A top public course, given up for dead, shows signs of life
The best news in golf this week--better even than the jury verdict in Tiger Woods vs. Gotta Have It Golf Inc.--came from Henderson, Nev.
The new owners of Lake Las Vegas Resort plan to reopen Reflection Bay Golf Club by the end of this year. Arnold Palmer Golf Management is going to run it. Here is a good, thorough report on the situation from the Las Vegas Review Journal.
Lake Las Vegas is about a half-hour drive from the Strip, to the south.
Shuttered for the past few years, the Jack Nicklaus-designed Reflection Bay was once a beautiful and a highly decorated golf course. (It's pictured left, in happier days.) Golf Digest ranked it among America's 100 Greatest Public Courses from 2003-2007, and it remained in our top 10 Nevada courses (public and private) through 2009.
Reflection Bay may not be the most natural golf course in the world. It goes a little heavy on the waterfalls at times. But it's a lot of fun, and it's certainly scenic. The course runs through a low part of the property, meaning it's nicely isolated from most of the resort's residential development. Five holes run alongside the manmade lake at the center of the resort. The green on the eighth literally falls into the water.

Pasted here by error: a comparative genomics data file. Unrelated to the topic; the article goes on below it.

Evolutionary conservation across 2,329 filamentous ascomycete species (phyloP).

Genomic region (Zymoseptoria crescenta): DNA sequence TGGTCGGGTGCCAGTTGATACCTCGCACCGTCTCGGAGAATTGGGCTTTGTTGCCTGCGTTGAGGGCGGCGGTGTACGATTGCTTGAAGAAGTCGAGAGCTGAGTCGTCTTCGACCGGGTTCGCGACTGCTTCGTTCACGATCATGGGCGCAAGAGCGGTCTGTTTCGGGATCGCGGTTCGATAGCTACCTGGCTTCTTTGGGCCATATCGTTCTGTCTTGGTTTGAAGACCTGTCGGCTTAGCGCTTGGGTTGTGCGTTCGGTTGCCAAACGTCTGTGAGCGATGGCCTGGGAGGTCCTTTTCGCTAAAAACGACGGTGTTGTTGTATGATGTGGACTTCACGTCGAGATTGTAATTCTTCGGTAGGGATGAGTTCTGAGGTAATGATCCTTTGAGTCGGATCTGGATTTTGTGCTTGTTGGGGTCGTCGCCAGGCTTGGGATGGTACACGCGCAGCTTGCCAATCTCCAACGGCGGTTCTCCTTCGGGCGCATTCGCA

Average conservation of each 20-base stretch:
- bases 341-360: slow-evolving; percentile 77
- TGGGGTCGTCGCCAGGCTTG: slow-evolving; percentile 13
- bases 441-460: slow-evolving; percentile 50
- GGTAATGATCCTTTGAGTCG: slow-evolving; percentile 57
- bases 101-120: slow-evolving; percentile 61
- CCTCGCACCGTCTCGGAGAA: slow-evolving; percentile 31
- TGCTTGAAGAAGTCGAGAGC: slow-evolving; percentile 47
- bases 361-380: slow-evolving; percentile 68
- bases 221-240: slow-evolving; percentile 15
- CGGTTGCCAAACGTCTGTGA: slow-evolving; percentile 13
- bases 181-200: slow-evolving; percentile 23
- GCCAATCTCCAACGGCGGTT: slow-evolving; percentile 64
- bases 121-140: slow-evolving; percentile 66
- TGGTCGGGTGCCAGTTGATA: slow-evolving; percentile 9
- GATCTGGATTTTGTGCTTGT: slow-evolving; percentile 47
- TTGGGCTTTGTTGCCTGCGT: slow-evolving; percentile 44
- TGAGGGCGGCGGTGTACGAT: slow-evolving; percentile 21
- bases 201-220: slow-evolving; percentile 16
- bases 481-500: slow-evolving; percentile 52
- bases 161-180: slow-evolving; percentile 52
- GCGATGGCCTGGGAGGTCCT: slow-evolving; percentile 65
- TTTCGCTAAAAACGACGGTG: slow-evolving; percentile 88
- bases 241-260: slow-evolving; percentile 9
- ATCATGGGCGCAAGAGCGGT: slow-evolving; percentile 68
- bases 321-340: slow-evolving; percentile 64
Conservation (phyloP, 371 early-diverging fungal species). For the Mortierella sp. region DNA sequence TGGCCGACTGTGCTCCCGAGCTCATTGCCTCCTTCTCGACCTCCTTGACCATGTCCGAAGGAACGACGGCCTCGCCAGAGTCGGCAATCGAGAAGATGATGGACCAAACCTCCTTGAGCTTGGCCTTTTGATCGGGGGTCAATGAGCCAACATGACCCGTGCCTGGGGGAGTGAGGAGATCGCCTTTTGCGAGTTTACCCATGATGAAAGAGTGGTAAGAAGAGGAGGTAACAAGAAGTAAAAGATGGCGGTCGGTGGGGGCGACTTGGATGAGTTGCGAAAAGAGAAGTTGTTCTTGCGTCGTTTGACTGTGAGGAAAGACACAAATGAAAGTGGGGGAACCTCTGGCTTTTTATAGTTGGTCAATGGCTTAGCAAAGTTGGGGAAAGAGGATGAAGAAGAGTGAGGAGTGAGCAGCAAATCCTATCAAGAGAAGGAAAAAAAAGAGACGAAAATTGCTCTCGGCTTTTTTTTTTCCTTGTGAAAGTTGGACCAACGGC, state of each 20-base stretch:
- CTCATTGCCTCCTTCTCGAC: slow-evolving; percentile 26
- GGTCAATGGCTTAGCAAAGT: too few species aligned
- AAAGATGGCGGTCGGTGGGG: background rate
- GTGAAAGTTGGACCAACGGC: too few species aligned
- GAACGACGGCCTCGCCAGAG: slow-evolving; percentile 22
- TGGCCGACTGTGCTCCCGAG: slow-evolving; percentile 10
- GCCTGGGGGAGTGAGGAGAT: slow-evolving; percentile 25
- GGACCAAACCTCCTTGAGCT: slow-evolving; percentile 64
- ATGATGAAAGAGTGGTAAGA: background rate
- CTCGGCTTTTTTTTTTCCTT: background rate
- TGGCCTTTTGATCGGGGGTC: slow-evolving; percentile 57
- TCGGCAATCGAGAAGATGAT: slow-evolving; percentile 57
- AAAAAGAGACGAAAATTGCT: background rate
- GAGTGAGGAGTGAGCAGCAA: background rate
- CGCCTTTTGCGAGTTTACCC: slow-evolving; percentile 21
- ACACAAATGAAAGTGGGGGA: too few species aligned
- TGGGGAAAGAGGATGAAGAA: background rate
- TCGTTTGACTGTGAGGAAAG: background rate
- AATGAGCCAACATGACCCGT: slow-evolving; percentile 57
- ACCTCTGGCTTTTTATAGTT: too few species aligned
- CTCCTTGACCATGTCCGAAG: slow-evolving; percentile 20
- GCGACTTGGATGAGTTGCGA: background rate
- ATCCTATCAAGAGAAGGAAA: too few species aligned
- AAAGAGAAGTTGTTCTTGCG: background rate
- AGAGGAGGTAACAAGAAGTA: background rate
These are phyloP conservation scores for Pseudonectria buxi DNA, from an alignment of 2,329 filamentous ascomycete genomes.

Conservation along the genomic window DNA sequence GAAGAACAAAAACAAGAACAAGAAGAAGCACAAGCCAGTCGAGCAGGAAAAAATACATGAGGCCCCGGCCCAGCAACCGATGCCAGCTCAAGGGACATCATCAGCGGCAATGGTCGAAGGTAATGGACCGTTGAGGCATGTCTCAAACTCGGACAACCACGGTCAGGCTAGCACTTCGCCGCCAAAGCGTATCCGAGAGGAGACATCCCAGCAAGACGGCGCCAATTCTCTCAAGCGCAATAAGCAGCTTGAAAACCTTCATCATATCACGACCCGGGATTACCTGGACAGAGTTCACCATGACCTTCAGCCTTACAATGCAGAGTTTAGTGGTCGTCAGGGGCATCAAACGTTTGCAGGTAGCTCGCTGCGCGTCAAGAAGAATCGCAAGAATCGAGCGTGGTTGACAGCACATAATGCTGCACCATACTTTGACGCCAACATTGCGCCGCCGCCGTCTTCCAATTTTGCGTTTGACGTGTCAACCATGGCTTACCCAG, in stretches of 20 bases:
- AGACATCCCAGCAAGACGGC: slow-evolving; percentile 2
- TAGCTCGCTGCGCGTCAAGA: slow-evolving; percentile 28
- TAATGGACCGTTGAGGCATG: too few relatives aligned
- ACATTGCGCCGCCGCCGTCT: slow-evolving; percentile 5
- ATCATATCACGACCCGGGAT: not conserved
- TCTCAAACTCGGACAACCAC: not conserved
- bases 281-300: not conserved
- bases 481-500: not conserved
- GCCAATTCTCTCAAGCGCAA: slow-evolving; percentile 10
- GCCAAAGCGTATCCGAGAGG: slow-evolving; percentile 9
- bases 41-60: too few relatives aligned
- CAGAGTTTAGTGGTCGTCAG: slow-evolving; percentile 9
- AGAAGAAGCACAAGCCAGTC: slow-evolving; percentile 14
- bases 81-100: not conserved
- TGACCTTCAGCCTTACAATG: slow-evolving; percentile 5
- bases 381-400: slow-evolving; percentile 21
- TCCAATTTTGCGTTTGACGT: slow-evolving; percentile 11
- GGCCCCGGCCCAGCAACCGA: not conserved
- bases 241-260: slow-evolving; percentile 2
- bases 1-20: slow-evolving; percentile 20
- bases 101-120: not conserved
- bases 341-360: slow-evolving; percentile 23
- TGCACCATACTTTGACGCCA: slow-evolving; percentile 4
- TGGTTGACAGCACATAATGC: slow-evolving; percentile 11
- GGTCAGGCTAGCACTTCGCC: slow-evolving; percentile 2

Once upon a time there were three courses at Lake Las Vegas: Reflection Bay, the Falls and the private South Shore Golf Club. There were plans for a fourth, the Tom Fazio-designed Rainbow Canyon, but the economy collapsed before it could be built.
South Shore is the only one of the three that's still open at the moment. The Tom Weiskopf-designed Falls course has been sitting dormant for several years, just like Reflection Bay. This is especially troubling to the resort, as the Falls borders the entrance. The first thing you see when pulling into Lake Las Vegas is a massive expanse of unwatered grass. Not exactly a welcoming sight.
The resort's new owners have a plan to remedy that. But if you loved the Falls golf course, you're out of luck. The course will remain closed and, green though it may be, the land will be used for housing.